This object is realized, pursuant to our present invention, by the provision of means for generating a train of signal pulses whose width T varies progressively over the frequency band between f and f A sharp counting pulse, generated once per cycle with the aid of suitable circuit means such as a differentiation network, actuates a timing means-preferably a delay line-for measuring a time interval T which, however, no longer represents the Widthof a rectangular pulse (as in the aforedescribed Vecchiacchi discriminator) but extends over at least one full cycle T of carrier frequency so that the end of this interval invariably falls between two successive counting pulses subsequently generated or coincides with one of them. Thus, the time interval T satisfies the relationship T S fmin fmax which can also be expressed as max 0"-lmin) n being an integer and representing the number of cycles spanned by the interval T Next, a rectangular signal pulse is generated to bridge a variable period between the end of the interval T and either the immediately preceding or the immediately following counting pulse, the duration P of this signal pulse being thus given either by TL or by n+1 T (3a) The integrated value of a succesion of such signal pulses, expressed as the average voltage V=PV f, is thus given either by The last two equations are similar to Equation 1, except that, pursuant to Equation 2, T can now be made equal to, or only slightly less than,
n 1 fmax in lieu of 1 fmflix as in the previous case.
If, in Equation 2, the limiting condition expressed by the equality signs are assumed, we find that whence This relationship holds true, of course, only if the ratio 1/kl happens to be a whole number; otherwise, i.e. if this ratio is an improper fraction, 11 is advantageously the nearest integer smaller than this fraction in order to realize the greatest possible slope dA/df.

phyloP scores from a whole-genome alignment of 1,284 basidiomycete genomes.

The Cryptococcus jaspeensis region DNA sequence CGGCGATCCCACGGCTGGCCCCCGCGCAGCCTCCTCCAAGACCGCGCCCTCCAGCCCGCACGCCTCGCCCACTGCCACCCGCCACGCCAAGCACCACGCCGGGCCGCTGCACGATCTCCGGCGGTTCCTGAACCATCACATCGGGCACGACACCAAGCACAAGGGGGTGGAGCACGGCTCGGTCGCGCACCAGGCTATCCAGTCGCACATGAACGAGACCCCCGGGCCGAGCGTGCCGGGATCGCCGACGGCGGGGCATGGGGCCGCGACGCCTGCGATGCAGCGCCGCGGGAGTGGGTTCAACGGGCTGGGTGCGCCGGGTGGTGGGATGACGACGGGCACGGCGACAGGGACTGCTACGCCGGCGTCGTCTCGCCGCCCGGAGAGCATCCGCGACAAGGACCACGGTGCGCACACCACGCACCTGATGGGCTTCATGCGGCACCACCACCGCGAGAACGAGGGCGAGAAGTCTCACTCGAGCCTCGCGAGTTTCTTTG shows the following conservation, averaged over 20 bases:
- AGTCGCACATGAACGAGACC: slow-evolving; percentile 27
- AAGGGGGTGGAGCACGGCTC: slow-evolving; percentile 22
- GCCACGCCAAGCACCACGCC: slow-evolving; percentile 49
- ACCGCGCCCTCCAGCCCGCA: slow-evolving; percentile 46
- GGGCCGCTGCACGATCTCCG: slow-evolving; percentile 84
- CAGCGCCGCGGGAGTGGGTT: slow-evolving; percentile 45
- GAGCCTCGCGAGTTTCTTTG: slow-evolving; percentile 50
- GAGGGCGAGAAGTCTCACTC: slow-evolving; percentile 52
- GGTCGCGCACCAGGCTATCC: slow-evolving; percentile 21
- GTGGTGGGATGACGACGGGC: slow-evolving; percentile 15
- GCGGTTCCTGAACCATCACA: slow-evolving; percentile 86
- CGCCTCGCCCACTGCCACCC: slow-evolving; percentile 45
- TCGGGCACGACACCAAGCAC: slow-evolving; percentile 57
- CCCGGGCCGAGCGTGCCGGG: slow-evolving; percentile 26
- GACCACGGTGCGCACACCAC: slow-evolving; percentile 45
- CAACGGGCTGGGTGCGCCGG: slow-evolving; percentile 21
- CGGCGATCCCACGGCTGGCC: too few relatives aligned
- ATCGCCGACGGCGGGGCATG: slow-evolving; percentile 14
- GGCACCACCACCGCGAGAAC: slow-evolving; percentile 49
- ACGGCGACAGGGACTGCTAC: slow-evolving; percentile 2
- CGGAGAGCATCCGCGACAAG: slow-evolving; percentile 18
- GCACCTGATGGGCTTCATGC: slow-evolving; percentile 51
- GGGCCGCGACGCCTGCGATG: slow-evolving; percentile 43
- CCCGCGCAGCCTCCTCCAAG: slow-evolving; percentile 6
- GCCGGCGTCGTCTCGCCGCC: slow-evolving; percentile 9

The invention will be described in greater detail hereinafter with reference to the accompanying drawing in which:
FIG. 1 is a set of graphs serving to explain the operation of our improved discriminator;
FIGS. 2 and 3 are graphs showing the voltage/frequency characteristic of a discriminator of the Vecchiacchi type and of our present discriminator, respectively;
FIG. 4 is a block diagram of a frequency discriminator according to the invention; and
FIG. 5 is a diagram similar to FIG. 4, showing a modification.
In FIG. 1, graph (n) represents an I.-F. carrier wave W whose frequency is variable between an upper limit f and a lower limit f an intermediate frequency level f having also been illustrated. In a typical multichannel telephone system, using 960 channels, the bandwidth Af:f f may be 12 mo, with f =75 mc.; a radio link operating in a higher frequency band, using 2700 channels, may have an intermediate frequency ranging between f =85 mc. and M :115 mc.
Graph (1)) shows a train of counting pulses Q generated whenever the wave W goes through zero; although, in principle, such a pulse could be produced also after every half-cycle of wave W, this would effectively double the operating frequency and would commensurately reduce the sensitivity of the system for the reasons explained above in conjunction with Equations 5 and 5a. The spacing of pulses Q varies, of course, with the cycle length and therefore inversely with the frequency of the carrier wave.
As shown in graph (c), a time interval T is measured from the occurrence of each counting pulse Q, the length of this interval T being chosen just equal to the maximum cycle length T so that its end occurs a variable period P after the generation of a counting pulse Q immediately following the one which marks the start of that interval. This period is occupied by a signal pulse shown in graph (d) at P for frequency f P for frequency f and P for frequency f the Width of this latter pulse being zero. Graphs (c) and ((1) represent the situation where the maximum pulse width P being thus less than the minimum cycle length T The particular frequency relationship illustrated in FIG. 1 represents the ratio k=3:2 whence, according to Equation 6, the optimum value for n equals 2. This mode of operation is represented in graphs (e) and (1) which show the pulse width P ranging between a maximum value P T and a minimum value P 0, this variation in pulse width representing the greatest available spread.